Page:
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Spring Break Health Safety Tips

By: Brady Lewis

It’s hard to believe that Spring Break is around the corner! It is one of the most popular times of year to travel, and with any big vacation comes a great deal of preparation. Whether you are hitting the surf or the slopes, it is always a good idea to be prepared for the elements. Protect yourself against these things to make your trip even more safe and enjoyable.

Sun Protection Tips

Remember that you haven’t had prolonged exposure to the sun all winter long. Those of you going to the beach will want to tan, but you’ll burn instead and be miserable. This will ruin what’s left of your few precious days off. Wear protective clothing, seek shade, and apply sunscreen with an SPF of 30 or greater every two hours while in the sun. Apply a lip balm with an SPF of 30 or greater every few hours as well. The same goes for those of you headed to the mountains. The ultraviolet radiation is even stronger at higher altitudes and reflects off the snow, so protecting your exposed skin is just as important as it is on the beach.

Be especially protective of your skin if taking medications that make you more sensitive to sunlight.

Here are a few common medications that make your skin more sensitive to the sun:shutterstock_316332653

  • doxycycline (Vibramycin, Oracea)
  • sulfamethoxazole-trimethoprim (Bactrim)
  • ciprofloxacin (Cipro)
  • levofloxacin (Levaquin)
  • glipizide (Glucotrol)
  • glyburide (DiaBeta)
  • diltiazem (Cardizem)
  • amiodarone (Cordarone)
  • nifedipine (Procardia)
  • furosemide (Lasix)
  • hydrochlorothiazide (Microzide)
  • ibuprofen (Advil)
  • naproxen (Aleve)
  • celecoxib (Celebrex)
  • isotretinoin (Accutane)
  • acitretin (Soriatane)

Protect your eyes from the sun too. Beachgoers should find a pair of sunglasses labeled “blocks 99-100% of UVA and UVB rays” or “UV absorption up to 400 nm” to ensure adequate eye protection, and skiers should look for goggles with these specifications as well. Polarized lenses will help to reduce glare.

Prevention of Dehydration

You lose a lot of fluids when you sweat and when you drink alcohol, and both frequently occur on vacations to the beach and to the mountains. Signs of dehydration include a lack of energy, muscle cramps, and dizziness when standing up from a sitting or lying position. Be sure to drink plenty of water, aiming for 64 fluid ounces each day. If you are in an area where the safety of the water is questionable, only drink bottled water.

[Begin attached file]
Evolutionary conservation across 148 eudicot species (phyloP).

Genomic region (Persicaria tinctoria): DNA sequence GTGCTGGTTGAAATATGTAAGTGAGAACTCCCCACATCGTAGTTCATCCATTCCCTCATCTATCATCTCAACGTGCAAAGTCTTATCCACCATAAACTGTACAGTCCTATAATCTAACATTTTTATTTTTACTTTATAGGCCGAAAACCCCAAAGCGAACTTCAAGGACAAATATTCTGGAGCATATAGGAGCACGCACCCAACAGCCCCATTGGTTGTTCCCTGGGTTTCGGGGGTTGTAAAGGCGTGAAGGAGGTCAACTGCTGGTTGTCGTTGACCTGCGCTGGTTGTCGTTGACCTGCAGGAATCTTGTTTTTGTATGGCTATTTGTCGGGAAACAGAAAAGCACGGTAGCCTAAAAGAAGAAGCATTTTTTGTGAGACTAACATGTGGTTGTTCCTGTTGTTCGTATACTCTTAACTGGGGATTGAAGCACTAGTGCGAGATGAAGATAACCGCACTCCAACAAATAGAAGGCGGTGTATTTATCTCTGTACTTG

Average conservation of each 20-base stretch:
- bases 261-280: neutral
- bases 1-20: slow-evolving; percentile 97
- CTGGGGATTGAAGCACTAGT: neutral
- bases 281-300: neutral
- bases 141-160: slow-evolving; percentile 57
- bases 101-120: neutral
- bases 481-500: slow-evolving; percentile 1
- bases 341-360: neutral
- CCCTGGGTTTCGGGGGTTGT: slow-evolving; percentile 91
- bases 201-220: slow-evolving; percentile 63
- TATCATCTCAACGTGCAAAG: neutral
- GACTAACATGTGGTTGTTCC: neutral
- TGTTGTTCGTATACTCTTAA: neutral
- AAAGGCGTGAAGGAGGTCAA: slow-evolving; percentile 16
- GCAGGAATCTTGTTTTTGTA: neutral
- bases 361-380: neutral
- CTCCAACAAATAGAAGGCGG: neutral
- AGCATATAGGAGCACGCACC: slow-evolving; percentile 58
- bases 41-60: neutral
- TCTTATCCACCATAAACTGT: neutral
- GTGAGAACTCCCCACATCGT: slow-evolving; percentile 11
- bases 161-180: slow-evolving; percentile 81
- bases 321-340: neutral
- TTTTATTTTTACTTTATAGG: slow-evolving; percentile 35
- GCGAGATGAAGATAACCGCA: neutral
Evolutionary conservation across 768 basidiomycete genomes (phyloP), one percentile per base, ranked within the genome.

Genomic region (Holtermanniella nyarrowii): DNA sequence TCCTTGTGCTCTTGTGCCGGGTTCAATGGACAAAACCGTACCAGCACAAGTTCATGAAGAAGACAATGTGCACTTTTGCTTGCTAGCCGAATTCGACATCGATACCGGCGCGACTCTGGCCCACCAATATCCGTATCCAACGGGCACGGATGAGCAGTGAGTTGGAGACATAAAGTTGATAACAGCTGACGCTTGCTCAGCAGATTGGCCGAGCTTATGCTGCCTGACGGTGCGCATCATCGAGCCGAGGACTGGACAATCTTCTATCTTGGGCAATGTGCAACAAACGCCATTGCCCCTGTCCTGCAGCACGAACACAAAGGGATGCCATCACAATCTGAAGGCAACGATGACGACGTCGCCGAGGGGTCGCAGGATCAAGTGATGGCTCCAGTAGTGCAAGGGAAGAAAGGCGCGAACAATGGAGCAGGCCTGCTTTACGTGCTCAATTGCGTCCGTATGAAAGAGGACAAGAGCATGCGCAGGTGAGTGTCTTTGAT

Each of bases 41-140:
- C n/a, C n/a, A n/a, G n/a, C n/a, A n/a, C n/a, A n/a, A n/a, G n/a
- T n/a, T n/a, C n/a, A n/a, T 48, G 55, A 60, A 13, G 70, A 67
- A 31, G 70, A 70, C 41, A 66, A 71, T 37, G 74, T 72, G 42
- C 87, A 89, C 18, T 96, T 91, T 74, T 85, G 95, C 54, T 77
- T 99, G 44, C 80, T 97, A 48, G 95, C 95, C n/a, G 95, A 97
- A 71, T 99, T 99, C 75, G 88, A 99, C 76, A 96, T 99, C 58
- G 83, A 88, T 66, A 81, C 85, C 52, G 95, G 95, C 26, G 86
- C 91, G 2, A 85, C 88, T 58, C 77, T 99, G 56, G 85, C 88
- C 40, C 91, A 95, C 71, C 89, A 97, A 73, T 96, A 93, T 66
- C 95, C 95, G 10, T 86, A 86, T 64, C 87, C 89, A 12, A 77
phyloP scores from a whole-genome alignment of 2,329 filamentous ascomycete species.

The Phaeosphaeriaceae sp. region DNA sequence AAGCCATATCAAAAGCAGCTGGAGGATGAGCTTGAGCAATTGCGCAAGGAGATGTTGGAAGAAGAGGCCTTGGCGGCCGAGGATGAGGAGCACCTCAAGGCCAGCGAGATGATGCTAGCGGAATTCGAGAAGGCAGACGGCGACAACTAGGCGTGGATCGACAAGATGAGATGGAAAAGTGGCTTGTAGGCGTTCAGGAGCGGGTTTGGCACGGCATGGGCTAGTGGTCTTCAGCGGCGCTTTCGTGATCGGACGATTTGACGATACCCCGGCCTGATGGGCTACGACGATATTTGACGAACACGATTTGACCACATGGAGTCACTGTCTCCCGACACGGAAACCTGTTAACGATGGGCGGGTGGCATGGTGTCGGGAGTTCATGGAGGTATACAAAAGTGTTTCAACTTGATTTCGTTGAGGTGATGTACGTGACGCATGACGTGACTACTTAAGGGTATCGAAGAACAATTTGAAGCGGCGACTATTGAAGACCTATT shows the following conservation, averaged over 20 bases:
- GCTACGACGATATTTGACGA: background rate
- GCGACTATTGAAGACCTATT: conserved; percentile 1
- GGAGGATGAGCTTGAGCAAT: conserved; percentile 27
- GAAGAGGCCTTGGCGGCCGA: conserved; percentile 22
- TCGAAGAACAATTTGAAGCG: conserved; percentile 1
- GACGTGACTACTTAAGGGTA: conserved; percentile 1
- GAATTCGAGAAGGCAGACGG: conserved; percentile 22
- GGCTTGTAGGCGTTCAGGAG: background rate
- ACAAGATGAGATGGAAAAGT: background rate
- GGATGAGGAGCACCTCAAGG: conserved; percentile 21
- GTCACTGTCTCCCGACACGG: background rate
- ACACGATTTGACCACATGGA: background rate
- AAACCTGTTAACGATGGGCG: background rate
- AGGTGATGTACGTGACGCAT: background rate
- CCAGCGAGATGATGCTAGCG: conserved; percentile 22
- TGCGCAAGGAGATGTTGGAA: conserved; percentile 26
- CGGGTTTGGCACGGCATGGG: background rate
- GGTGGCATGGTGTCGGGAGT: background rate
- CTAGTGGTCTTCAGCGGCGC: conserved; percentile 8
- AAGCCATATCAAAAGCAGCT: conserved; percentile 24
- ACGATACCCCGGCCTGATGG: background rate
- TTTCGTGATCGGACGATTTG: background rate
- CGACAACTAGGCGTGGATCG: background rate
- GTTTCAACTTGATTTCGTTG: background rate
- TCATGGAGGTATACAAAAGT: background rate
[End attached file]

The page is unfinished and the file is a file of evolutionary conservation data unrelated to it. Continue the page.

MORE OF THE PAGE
Protection from Dry Skin

For those of you participating in snow sports, be aware that moisture evaporates more quickly from your skin at higher altitudes than at sea level.

Use these tips to help keep your skin hydrated:

  • Take a short, warm shower instead of a long, hot one, and pat yourself dry with the towel instead of rubbing.
  • Apply a good moisturizing lotion after bathing and drying off. Fragrance-free and alcohol-free lotions are preferred as they tend to irritate and dry the skin out less than other lotions.
  • Before going to bed, coat particularly dry areas of skin with a layer of petroleum jelly (Vaseline). This prevents any additional moisture from evaporating away from the skin.

Protection from Insects

shutterstock_197378060The CDC has recently issued travel warnings for Mexico, Puerto Rico, Central America, and the Caribbean due to an outbreak of Zika virus, transmitted through mosquitoes. Use an insect repellent with DEET, picaridin, or oil of lemon eucalyptus to protect against mosquito-borne diseases. The illness related to Zika virus is usually quite mild, but in a pregnant traveler, the virus can be spread to the unborn baby and cause a serious birth defect of the brain called microcephaly. Women who are pregnant or planning to become pregnant are strongly advised to discuss their travel plans with their doctor, and they should take serious precautions to avoid mosquito exposure if they are cleared to travel.

Also, those of you traveling abroad should read our post about the immunizations you should receive before leaving the country and other health precautions to consider.

Spring Break trips are meant to be a blast, so use these tips to help keep your vacation both safe and fun!